Shantanu Rastogi's Bridge Page
issue 101 (September 25, 2000)
First Bridge Web Page From India
In this section I would be putting together all the information regarding bridge facilities in the various cities in India.The information may be sketchy at present but would be made comprehensive in future.
In this section I would cover tournaments happening in India and more so the tournaments happening in Northern part of India and in the state of Uttar Pradesh.
In this section I would cover one good deal which appeared in the Weekly Bridge Tournaments at Lucknow or in a recent tournament with explanations.
This week's deal is from 72nd Summer NABC which took place at Anaheim recently.
This week's deal is from quarter final of Spingold between Rita Shugart and Rosw Meltzer teams and shows how an expert can be confused to a wrong line in play. The deal is reported in ACBL daily bulletin.
"...After a mildly competitive auction Alan Sontag, by virtue of his earlier Stayman bid became declarer in 3. Andrew Robson led the 9 and Sontag won and drew a second trump, Robson pitching a . Sontag then led a from dummy and Shugart rose with the king to play a third trump, Robson pitching another . When Sontag drew the last trump, pitching the Q from his own hand, Robson had an answer --- not an obvious one, but one which had a chance to succeed only against one of the world's great players."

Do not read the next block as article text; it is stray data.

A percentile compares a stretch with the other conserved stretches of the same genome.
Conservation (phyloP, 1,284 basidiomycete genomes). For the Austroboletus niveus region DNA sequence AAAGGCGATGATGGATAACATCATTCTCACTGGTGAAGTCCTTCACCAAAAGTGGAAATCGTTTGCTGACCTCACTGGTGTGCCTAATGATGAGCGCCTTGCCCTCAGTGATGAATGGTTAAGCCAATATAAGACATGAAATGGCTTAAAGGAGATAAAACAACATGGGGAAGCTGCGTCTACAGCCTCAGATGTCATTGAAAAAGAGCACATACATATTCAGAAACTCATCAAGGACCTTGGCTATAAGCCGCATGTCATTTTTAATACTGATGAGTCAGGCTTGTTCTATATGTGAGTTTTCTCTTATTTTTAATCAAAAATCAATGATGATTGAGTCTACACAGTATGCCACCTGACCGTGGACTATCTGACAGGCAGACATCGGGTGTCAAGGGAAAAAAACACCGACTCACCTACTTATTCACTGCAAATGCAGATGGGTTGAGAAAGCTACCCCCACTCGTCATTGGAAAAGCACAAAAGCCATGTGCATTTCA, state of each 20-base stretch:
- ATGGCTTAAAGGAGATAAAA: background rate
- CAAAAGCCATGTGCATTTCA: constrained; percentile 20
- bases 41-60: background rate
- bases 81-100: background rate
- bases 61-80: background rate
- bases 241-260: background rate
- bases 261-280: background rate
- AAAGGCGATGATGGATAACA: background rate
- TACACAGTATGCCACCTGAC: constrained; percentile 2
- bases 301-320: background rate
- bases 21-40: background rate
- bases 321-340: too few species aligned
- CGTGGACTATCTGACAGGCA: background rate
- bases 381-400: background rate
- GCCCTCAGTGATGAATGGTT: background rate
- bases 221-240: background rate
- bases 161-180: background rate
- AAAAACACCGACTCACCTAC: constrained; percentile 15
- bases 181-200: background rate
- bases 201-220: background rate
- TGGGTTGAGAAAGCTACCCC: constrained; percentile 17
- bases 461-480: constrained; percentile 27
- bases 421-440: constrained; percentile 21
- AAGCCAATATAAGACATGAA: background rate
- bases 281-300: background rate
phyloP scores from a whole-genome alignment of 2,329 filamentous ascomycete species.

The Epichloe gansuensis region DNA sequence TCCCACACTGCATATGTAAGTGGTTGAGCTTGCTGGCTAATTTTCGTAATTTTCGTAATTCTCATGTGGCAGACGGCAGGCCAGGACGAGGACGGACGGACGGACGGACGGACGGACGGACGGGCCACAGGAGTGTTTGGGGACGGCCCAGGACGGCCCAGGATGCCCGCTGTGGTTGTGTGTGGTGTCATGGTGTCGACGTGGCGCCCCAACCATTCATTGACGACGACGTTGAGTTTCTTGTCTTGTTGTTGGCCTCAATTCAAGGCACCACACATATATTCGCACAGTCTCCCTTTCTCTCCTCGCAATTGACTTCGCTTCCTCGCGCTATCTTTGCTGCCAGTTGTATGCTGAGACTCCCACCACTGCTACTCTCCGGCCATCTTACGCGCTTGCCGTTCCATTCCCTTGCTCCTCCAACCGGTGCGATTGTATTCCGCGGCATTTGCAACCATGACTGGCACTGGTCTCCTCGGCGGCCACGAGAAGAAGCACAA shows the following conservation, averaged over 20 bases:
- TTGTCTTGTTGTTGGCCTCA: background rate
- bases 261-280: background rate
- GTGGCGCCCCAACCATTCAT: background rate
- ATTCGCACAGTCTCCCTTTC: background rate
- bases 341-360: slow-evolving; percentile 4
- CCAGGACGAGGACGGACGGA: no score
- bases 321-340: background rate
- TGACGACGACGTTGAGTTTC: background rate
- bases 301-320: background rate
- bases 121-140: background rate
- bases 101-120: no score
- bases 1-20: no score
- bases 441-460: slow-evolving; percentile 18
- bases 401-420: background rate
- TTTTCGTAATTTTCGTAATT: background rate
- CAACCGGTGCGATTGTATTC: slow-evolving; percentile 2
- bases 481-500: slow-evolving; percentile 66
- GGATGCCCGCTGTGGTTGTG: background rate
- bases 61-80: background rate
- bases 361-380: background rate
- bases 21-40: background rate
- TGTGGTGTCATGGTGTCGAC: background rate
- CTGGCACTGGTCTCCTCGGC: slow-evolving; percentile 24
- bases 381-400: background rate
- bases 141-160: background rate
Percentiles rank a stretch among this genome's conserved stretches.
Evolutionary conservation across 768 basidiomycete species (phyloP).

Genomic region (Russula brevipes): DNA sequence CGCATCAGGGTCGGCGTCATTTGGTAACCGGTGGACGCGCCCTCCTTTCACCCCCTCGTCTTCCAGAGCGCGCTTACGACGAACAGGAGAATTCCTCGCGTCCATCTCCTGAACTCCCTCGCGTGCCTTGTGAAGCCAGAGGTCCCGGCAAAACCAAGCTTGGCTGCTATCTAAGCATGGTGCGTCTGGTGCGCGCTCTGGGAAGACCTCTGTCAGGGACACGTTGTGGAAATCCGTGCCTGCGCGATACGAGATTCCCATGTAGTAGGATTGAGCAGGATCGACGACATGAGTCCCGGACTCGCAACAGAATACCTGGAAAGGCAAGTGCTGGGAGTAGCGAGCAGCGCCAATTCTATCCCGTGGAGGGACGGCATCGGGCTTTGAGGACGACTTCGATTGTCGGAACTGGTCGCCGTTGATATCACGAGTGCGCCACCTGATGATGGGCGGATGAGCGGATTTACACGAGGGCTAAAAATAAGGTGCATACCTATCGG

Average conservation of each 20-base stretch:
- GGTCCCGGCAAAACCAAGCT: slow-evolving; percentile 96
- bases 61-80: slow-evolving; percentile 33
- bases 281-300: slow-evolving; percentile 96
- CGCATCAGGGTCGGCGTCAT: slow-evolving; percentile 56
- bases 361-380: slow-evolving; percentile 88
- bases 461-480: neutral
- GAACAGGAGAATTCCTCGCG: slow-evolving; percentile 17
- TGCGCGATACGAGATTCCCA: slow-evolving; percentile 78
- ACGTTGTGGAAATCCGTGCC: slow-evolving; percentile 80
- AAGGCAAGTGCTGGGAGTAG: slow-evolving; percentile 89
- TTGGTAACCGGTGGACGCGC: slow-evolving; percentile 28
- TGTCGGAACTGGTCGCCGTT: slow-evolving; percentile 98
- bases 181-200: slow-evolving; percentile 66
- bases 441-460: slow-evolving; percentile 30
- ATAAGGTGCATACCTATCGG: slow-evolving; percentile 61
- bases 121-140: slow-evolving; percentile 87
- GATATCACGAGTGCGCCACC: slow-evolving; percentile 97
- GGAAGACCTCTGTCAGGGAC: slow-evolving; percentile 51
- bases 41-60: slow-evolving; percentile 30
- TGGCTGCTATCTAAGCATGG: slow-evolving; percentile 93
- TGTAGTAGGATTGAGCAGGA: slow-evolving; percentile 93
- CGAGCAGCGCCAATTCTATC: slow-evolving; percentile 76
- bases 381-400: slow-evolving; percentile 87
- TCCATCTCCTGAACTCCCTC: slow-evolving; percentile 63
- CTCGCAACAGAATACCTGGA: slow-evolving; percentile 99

"Robson could see that Sontag would have no alternative to taking the finesse for his ninth trick and that it was destined to win, with the queen-third sitting as it was in front of the king-jack- third. If only there was something he could do to tip the odds slightly in his favor and away from the winning line. Suddenly he found the answer. On the fourth trump Robson discarded --- the 7!"
"Just consider the possibility this opened up for Sontag. If North started with 1097, South's queen could now be captured by leading the J from dummy and letting it ride if Shugart ducked. If Shugart covered, Sontag would win with the ace, Robson's 9 (or 10) falling, and a second to the king would bring down Robson's other intermediate, setting up Sontag's 8."
"Sure enough, Sontag worked this out and led the J from dummy (he could have led the K first and Robson would have followed with the 9). When Shugart played low Sontag let it ride and Robson won his queen. He then cashed a second and the defense eventually came to two tricks to add to the two and one they had already scored for down one, minus 100."
Alan Sontag ,the expert, took wrong line in play where a player of lesser calibre may have persisted with the right option ie finesse even on discard.
You would like to visit these sites frequently.